The redundant transmissions of the MPEG Sequence header are carried as "Auxiliary Packets" at an interval of 5 to 30 per second.

FIG. 6 is a block diagram of MPEG encoding apparatus including a transport encoder according to the present invention. The transport encoder takes a MPEG data stream and attaches a protocol which:

Allows a transport decoder to detect missing or invalid data;

Offers redundant transmission of critical data; and

Indicates data reentry points to restart MPEG decoding.

Input to the transport encoder 12 is either directly from an MPEG encoder 10 (for a one tier transmission system) or from a MPEG priority processor 11 (for a two tier transmission system). In this application only one tier systems will be described though the invention is equally applicable to two tier systems. The MPEG encoded data is applied as input data to the transport encoder 12. A further input to the transport encoder 12 is provided by a system clock 13. This clock is incorporated to genlock the receiver and transmitter so decoder rate buffers do not overflow or underflow. Responsive to the MPEG data and the data provided by the system clock, the encoder 12 forms the respective transport cells.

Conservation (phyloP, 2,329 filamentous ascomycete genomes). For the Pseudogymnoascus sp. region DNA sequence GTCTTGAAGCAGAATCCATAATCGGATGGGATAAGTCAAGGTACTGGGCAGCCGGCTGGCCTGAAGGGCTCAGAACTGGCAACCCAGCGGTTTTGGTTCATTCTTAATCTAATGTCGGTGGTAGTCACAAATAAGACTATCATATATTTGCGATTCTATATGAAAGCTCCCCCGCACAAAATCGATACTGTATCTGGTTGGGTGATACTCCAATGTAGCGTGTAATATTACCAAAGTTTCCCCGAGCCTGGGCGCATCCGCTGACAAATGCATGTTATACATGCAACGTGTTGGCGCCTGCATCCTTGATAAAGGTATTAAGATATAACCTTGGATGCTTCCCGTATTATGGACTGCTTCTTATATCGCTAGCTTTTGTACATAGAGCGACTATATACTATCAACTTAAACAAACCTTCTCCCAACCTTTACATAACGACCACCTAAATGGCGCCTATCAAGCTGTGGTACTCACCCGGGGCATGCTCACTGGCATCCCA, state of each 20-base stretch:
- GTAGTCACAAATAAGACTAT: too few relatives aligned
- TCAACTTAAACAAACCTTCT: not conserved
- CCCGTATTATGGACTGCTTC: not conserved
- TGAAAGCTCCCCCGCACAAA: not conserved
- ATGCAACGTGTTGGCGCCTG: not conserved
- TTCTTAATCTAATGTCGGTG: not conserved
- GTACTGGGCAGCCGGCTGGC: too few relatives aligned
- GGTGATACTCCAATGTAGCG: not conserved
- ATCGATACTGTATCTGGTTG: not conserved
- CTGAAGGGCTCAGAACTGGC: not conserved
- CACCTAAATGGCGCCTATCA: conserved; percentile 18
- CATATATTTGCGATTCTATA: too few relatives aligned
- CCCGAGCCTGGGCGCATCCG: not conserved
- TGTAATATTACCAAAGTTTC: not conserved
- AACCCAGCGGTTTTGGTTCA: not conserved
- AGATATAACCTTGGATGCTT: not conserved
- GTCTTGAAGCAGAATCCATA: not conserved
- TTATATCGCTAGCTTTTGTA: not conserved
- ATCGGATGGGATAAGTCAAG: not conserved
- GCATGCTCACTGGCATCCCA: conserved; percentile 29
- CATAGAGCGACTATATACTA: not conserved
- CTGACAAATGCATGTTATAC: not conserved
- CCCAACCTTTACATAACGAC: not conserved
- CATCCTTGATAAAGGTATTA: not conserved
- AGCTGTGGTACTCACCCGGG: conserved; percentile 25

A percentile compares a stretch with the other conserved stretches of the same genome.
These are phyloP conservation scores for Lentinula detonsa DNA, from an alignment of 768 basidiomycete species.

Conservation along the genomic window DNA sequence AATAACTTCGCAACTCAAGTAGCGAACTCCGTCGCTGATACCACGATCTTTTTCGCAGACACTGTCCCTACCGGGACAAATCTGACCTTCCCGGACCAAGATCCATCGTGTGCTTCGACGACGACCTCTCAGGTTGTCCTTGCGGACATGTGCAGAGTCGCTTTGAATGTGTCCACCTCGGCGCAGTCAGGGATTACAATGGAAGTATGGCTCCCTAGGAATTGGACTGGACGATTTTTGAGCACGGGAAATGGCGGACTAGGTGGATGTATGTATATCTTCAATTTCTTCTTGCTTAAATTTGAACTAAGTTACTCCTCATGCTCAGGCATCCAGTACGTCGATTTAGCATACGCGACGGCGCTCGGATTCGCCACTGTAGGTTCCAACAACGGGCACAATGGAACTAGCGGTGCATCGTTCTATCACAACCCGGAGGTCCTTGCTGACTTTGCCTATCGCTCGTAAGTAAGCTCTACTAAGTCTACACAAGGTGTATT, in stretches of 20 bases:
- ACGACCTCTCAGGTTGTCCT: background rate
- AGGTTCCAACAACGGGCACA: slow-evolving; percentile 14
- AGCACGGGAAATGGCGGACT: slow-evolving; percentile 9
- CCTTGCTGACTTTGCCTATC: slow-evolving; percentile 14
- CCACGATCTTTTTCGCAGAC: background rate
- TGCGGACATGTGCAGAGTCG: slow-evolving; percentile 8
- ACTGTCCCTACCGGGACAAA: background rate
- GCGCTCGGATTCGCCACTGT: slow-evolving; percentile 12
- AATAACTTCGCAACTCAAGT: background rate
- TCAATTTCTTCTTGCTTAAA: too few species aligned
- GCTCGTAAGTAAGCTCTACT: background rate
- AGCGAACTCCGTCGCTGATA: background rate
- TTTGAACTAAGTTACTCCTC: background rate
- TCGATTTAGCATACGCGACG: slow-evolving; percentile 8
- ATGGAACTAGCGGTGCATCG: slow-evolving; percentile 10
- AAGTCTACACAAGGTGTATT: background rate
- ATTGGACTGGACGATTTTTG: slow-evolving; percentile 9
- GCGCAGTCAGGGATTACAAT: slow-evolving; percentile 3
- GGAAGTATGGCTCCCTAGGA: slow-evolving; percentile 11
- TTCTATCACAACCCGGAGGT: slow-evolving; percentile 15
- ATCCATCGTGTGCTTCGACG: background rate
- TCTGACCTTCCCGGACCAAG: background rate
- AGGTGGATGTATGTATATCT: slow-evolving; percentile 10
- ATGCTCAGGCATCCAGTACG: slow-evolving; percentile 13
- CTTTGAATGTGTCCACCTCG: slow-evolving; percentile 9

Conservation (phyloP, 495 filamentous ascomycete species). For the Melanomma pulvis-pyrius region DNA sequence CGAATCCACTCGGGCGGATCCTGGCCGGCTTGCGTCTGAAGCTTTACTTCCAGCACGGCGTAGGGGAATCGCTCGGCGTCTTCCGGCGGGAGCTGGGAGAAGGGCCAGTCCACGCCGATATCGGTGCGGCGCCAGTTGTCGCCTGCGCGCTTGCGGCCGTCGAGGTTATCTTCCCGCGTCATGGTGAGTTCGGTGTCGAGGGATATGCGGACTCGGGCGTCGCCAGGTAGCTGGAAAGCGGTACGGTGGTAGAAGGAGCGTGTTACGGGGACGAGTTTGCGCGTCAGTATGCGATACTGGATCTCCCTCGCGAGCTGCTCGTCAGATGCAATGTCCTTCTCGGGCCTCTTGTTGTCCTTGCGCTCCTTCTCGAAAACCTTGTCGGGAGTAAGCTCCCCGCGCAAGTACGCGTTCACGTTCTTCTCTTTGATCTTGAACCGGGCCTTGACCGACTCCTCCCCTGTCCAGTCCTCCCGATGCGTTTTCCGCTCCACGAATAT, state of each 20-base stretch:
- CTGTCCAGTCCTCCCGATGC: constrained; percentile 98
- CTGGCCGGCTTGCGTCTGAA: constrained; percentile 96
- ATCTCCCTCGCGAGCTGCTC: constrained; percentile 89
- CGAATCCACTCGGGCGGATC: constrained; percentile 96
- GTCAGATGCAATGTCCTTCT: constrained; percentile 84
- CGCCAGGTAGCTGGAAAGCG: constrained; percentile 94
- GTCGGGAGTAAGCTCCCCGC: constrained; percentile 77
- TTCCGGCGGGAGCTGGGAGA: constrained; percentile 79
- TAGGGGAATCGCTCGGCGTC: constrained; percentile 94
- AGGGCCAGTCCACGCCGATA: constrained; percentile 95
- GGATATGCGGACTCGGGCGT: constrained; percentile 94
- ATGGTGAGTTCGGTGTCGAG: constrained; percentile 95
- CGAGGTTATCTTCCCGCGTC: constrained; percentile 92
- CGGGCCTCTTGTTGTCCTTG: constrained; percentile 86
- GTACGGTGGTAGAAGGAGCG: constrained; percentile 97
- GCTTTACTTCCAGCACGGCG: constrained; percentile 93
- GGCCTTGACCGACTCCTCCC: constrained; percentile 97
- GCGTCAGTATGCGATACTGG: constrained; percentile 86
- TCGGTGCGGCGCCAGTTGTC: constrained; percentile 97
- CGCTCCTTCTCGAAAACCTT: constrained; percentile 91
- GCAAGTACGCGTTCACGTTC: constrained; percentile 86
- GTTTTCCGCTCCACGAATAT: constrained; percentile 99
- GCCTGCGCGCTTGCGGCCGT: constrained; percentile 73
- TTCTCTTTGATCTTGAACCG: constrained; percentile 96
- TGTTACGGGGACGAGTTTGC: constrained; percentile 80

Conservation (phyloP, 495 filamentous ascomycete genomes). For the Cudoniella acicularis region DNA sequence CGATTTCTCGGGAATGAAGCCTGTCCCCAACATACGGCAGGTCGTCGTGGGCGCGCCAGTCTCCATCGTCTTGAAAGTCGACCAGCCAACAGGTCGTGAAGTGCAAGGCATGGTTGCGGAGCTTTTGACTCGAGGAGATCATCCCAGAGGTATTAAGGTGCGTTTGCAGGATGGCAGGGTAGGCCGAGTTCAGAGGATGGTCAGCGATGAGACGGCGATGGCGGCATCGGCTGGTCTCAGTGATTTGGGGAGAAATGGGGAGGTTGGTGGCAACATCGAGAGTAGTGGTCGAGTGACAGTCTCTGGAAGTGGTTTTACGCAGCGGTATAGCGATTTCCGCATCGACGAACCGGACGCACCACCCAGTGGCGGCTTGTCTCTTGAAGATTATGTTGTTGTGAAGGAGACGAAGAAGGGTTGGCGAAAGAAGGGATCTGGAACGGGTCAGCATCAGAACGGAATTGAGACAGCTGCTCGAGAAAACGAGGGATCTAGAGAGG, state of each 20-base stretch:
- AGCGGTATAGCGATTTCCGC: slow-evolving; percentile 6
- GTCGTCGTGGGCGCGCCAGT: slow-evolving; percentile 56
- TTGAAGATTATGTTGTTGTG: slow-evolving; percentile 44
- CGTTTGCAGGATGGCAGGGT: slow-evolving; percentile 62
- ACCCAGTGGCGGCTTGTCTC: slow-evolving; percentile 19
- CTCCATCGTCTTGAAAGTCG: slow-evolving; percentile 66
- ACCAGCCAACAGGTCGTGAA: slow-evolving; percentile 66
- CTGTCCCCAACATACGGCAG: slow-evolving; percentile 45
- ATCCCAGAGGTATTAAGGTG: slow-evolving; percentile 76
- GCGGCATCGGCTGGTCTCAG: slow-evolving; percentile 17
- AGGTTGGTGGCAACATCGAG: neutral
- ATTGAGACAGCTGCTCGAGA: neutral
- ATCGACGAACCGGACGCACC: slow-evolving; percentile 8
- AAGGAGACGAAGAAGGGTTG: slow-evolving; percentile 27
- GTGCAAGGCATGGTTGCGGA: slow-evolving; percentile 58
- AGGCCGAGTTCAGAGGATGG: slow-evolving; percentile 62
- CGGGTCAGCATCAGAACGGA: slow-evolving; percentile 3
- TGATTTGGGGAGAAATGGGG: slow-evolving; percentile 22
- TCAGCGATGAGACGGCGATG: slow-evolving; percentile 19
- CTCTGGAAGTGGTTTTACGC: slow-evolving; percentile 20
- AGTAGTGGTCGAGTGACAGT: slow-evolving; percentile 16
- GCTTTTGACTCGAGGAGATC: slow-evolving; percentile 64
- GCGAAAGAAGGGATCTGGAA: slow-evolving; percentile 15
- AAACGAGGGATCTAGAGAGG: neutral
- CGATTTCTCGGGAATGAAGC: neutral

Output from the transport encoder 12 is sent to a service multiplexer and rate buffer 15 via a data scrambling mechanism 14. The multiplexer 15 interleaves data from different service sources. The output from the multiplexer 15 is applied to the communications channel via a transmitter 16.

A transport decoder receives cells from the communication channel receiver 17 via the service demultiplexer and rate buffer 18. The demultiplexer responsive to the data in the service type field of the transport cell header, separates data of different service types, and applies the separated data types to the appropriate processing circuitry. Video output data from the demultiplexer 18 is coupled to a descrambler 19 which performs a descrambling function which is inverse to the scrambling function of element 14. Descrambled data is applied to a transport decoder 20, which separates header data from service data and applies the service data to a decoder 22.

Output from the transport decoder 20 provides both a system clock (21) for synchronizing the receiver to the transmitting service, and a data path to the MPEG decoder 22. Within the transport decoder, error checks are performed to determine whether a cell has been lost or includes errors. For example, the CC code is monitored to determine if respective transport cells occur in proper sequence. Only payloads from transport cells for which no errors are detected are delivered to the MPEG decoder. The transport decoder separates transport header data and MPEG payloads, and presents data to the MPEG decoder in a suitable format. If there is a cell discontinuity, the video transport decoder is programmed to initiate a sequence of resynchronizing tasks, as discussed below.